## The Ballistic PendulumObjective: After you finish this lab you should know: - The difference between elastic and inelastic collisions.
- Which conservation laws apply to each type of collision.
- Two ways to find the initial velocity of a projectile.
Introduction A collision between two bodies can be elastic or inelastic. In an elastic collision the two bodies rebound with no loss of kinetic energy. In an inelastic collision one or both bodies can be deformed, or they can stick together. Either of these processes absorbs some of the systems kinetic energy. The system can also dissipate kinetic energy in producing sound or heat. Since there are no external forces acting on the system at the time of the collision, linear momentum must be conserved in both cases. In this lab you will study an inelastic collision using a Blackwood ballistic pendulum. The colliding bodies are a small metal ball, which is fired from a spring loaded gun, and a metal receptacle, or catcher. The receptacle is also the bob of a simple pendulum. Initially the pendulum is at rest. When the gun fires, the ball collides with the pendulum and is trapped in the catcher which then starts to swing. A ratchet and pawl system catches the pendulum at the height of its swing. The best way to understand this experiment is to divide it into three separate events. First, the gun fires and the ball of mass m travels horizontally with initial velocity U In the absence of external forces, the horizontal component of its velocity will not change. The horizontal component of the ball's initial linear momentum is:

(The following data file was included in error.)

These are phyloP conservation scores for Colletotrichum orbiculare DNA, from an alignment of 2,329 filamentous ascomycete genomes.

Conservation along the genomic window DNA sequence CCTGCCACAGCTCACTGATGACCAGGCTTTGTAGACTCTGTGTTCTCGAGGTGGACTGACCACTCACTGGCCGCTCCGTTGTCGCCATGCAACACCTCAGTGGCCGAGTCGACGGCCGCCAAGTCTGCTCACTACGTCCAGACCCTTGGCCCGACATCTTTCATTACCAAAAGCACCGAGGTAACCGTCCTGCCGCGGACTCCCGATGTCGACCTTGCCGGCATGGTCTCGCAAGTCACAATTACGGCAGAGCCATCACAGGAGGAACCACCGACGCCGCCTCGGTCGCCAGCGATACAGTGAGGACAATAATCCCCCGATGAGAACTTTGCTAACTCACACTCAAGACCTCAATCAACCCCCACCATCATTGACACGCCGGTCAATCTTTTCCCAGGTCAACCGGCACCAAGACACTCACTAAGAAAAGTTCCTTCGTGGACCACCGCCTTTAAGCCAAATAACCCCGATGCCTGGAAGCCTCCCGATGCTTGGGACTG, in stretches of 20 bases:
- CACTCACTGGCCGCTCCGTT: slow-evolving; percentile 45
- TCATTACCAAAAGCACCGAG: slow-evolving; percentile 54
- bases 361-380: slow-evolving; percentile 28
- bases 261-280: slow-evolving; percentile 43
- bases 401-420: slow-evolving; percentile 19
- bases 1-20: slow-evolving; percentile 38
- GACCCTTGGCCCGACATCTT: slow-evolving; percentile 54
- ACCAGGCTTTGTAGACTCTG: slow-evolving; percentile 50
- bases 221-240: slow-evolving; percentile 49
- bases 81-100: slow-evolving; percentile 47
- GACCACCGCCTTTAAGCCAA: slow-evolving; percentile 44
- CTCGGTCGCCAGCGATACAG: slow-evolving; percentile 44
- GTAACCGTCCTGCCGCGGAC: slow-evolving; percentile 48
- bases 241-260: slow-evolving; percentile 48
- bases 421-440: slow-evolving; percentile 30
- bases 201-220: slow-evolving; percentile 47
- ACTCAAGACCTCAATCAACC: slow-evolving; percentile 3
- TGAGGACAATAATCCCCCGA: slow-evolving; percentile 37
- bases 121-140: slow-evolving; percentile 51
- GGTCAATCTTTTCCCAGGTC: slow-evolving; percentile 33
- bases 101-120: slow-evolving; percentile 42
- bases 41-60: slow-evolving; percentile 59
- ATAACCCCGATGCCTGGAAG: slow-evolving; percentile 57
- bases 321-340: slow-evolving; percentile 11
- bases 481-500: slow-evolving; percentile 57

In the second event, the ball collides with the "catcher" of mass M and is trapped by the spring. The system loses kinetic energy in the deformation of the spring and the creation of sound. Linear momentum, however, must be conserved. The pendulum, of mass (M + m), moves with a new horizontal velocity, V. The momentum of the system is now:
Since the two momenta are equal, we can solve for U:
Finally, the system acts like a simple pendulum. It moves upward and is caught by the ratchet at the highest part of its swing. The ratchet and pawl are designed to exert negligible force on the pendulum while it is moving upward, so mechanical energy is conserved. This means that the pendulum's kinetic energy at the bottom of its swing must equal its potential energy at the top of its swing. The change in height, h, of the center of mass can be easily measured. We can then solve for V:
Therefore:
Substitute this value for V into equation 3:
There is a different, more direct way to measure the initial velocity of the ball. We can fire the gun horizontally from a known height and measure its range, R. The velocity, U, is given by:
where T is the time of flight. We can solve for the time of flight because the ball's horizontal and vertical motion are independent. As it moves horizontally, the ball also falls because of the influence of gravity. If the ball drops a distance Y:
solve for U: